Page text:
Linked Questions

2
votes
1answer
46k views

“Prefer to do something” vs. “prefer doing something” [duplicate]

Possible Duplicate: When should a verb be followed by a gerund instead of an infinitive? What's the difference between the two: What materials do they prefer working with? What ...
1
vote
1answer
36k views

Continue working vs continue to work [duplicate]

I found this explanation: http://www.english-test.net/forum/ftopic38633.html but what about present? I continue to work or I continue working? Are they the same?
1
vote
2answers
10k views

To use “to” or not to? [duplicate]

Possible Duplicate: Gerund or infinitive: When to use which? You like to read books. You like reading books. The second second sentence seems to be better than the first. Why is that? ...
5
votes
1answer
3k views

Looking forward to follow vs. following [duplicate]

I was reading this today: We look forward to following your progress. Am I correct in thinking that it is missing a be or that -ing should be removed? So We look forward to be following your ...
0
votes
1answer
11k views

Which is correct - I like buying or I like to buy [duplicate]

Which is correct? I like buying new gadgets. or I like to buy new gadgets. If both are correct then what is the difference between them?
1
vote
1answer
7k views

“Recommend to have” vs. “recommend having” [duplicate]

I am writing my bachelor dissertation and several times Microsoft Word has corrected me from "to have" to "having". One of the sentences, for instance, goes like this: The author recommends to ...
0
votes
1answer
8k views

“Needs repairing” vs. “needs to be repaired” [duplicate]

Do the following two sentences mean the same thing? If so, which is more commonly used? My car needs repairing. My car needs to be repaired.
0
votes
1answer
5k views

I am looking forward to …? (followed by a Gerund)? [duplicate]

I know, that I am looking forward to hearing from you. is correct. But I am not sure, if this holds also for other verbs? So is I am looking forward to taste your cookies. or is I am ...
2
votes
1answer
3k views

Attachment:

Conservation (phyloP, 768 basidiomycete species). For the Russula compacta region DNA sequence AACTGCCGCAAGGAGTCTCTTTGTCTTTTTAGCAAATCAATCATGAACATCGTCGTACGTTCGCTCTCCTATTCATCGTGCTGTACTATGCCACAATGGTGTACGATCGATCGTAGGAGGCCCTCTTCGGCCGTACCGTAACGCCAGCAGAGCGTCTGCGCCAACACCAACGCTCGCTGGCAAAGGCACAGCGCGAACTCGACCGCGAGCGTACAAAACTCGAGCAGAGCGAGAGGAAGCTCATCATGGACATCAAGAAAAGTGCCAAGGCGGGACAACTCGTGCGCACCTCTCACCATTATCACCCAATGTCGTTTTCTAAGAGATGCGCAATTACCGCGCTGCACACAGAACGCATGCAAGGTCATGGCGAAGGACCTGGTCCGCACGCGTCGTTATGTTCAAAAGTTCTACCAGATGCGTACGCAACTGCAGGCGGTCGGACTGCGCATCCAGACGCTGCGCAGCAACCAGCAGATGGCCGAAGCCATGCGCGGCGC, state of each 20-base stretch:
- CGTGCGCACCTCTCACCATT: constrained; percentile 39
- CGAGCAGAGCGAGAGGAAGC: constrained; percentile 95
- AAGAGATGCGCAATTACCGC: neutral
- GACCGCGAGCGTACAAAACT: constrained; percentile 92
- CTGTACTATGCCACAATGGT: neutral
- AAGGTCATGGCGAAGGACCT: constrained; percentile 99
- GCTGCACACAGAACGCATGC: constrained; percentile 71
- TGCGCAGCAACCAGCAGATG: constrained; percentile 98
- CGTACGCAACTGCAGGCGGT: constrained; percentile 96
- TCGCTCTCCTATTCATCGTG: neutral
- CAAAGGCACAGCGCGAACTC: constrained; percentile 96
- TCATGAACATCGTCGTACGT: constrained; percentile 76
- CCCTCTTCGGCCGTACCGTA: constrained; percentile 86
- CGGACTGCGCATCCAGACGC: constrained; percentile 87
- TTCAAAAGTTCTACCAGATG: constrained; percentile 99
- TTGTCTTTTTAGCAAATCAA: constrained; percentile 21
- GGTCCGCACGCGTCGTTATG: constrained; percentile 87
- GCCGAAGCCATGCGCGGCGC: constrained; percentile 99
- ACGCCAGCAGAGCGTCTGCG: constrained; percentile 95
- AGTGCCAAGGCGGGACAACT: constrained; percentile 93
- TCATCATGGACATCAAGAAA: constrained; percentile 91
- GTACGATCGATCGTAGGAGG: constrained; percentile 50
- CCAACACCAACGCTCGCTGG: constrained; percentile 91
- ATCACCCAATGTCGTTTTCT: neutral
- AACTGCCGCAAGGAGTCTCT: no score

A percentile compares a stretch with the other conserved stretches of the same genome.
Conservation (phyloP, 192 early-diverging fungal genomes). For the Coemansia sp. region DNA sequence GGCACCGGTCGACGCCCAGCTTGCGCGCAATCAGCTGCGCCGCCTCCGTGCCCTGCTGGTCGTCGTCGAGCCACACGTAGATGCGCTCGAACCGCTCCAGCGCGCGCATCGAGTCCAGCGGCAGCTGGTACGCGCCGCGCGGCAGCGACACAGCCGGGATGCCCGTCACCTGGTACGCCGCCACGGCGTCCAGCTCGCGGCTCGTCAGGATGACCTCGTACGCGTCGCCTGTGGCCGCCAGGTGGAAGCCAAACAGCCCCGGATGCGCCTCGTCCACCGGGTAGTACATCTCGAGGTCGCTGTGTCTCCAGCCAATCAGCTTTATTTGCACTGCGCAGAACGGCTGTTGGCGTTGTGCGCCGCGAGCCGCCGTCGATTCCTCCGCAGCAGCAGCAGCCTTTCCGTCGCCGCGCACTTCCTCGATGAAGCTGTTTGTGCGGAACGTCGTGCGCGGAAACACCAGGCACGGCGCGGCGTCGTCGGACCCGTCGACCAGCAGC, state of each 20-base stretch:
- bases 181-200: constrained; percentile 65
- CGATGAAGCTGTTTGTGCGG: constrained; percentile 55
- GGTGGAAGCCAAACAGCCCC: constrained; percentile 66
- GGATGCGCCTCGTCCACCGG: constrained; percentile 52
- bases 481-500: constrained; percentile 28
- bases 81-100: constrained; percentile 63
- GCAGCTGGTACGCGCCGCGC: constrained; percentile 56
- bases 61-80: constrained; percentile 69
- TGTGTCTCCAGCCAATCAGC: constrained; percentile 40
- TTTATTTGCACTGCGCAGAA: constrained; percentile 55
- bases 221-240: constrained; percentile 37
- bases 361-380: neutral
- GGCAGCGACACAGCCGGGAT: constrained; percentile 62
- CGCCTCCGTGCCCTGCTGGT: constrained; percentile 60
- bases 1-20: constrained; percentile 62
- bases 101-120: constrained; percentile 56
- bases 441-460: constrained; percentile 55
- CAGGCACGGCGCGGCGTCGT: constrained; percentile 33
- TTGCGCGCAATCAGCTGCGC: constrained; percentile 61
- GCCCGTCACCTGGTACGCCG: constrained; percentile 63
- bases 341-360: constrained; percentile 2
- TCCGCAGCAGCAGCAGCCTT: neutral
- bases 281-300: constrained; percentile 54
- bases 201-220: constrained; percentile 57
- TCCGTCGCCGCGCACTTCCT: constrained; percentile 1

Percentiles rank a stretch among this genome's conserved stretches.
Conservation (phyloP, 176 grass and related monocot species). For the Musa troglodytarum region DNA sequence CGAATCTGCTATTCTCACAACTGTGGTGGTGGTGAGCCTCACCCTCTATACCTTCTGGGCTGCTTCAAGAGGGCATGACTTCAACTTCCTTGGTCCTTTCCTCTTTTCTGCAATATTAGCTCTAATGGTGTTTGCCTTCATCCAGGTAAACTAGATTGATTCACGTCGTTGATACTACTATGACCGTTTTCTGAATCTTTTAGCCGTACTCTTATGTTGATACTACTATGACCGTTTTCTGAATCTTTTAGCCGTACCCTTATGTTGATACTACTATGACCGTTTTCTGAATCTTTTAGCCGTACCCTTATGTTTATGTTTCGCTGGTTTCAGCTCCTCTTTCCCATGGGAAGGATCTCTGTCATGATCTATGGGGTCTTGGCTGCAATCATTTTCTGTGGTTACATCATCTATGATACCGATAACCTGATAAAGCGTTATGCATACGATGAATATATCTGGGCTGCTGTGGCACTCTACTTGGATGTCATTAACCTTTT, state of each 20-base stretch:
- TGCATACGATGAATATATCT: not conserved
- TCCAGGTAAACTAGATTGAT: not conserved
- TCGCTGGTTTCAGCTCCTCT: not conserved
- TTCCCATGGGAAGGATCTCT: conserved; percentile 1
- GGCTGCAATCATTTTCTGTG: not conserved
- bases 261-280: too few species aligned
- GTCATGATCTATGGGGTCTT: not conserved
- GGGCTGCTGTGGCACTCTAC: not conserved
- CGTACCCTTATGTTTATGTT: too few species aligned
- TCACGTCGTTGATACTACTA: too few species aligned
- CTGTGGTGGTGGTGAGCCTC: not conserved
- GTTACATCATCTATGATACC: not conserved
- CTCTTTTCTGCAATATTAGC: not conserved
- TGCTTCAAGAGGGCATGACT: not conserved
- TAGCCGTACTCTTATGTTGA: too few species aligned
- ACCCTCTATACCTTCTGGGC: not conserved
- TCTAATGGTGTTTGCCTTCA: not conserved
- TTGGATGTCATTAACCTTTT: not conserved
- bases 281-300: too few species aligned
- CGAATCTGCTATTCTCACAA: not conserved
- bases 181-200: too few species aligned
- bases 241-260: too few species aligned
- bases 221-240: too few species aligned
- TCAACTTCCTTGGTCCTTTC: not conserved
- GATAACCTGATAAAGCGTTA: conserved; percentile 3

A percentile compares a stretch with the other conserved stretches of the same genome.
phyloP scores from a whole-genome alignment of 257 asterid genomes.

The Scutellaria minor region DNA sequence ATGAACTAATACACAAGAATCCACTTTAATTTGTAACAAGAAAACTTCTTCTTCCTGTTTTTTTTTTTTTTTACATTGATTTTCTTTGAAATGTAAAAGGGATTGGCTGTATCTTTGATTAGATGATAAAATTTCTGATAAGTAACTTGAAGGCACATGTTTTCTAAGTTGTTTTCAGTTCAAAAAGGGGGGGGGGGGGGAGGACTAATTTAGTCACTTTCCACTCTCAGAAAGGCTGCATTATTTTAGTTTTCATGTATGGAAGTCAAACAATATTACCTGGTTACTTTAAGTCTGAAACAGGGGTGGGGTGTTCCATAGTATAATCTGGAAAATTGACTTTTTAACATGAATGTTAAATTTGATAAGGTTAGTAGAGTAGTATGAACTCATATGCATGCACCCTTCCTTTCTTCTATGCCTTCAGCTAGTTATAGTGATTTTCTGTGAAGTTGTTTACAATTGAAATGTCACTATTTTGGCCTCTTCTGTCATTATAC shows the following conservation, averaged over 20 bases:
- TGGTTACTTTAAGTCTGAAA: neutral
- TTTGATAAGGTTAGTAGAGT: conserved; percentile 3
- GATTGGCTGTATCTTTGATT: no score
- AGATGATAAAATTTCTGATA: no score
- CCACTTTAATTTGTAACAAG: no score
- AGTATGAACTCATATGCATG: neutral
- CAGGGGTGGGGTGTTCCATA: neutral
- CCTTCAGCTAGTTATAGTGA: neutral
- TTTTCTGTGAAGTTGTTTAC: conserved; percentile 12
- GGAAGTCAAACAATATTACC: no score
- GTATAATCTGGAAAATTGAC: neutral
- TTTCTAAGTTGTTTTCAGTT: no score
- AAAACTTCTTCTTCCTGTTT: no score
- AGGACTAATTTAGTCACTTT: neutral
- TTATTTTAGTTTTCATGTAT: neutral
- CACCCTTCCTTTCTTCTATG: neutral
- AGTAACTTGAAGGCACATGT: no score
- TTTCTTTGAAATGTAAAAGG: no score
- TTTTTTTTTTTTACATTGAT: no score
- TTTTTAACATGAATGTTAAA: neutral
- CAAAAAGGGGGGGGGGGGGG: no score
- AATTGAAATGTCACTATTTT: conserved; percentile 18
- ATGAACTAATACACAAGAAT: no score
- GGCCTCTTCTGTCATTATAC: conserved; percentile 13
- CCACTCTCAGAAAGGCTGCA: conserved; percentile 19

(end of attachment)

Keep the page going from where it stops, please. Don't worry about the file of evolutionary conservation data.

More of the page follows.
Verb + to infinitive or Verb + …ing [duplicate]

Is there a general rule whether to use the Verb + to infinitive or the Verb + ...ing format? There are cases in which I can't decide which one to use. Like: -They can't afford to go out very often. ...
1
vote
2answers
3k views

Gerund or infinitive / Difference in meaning [duplicate]

In my classes, the subject of gerunds and infinitives comes up. Students find this a confusing and frustrating subject. They accept that one can say "I like watching movies," or "I like to watch ...
3
votes
1answer
867 views

Watch the sun go down [duplicate]

In the sentence: I'd like to watch the sun go down why there is no "to"? Why not: I'd like to watch the sun to go down
1
vote
1answer
4k views

“It's better being” vs “it’s better to be“ [duplicate]

When gales tear at the mountain peaks, it's better to be a horse in Sunnfjord than an emperor in Russia.” Should I use the being form there instead of to be? Why or why not? Are both ok, or is one ...
-1
votes
3answers
915 views

When do I use 'to' and 'ing'? For example, the verb is read [duplicate]

Which is the correct form? Try to read a book this holiday, you might find it interesting. Try reading a book this holiday, you might find it interesting. So try reading or try to read? Next ...
1
vote
2answers
3k views

“You are the first one to ask me.” vs “You are the first one asking me” [duplicate]

Which one do I pick here? Are both acceptable? I think asking is a present participle and no gerund.
1
vote
1answer
5k views

Which one is correct - “Committed to help ..” or “Committed to helping ..”? [duplicate]

Consider "I'm committed to help somebody to do something/with something." vs. "I'm committed to helping somebody. to do something/with something."

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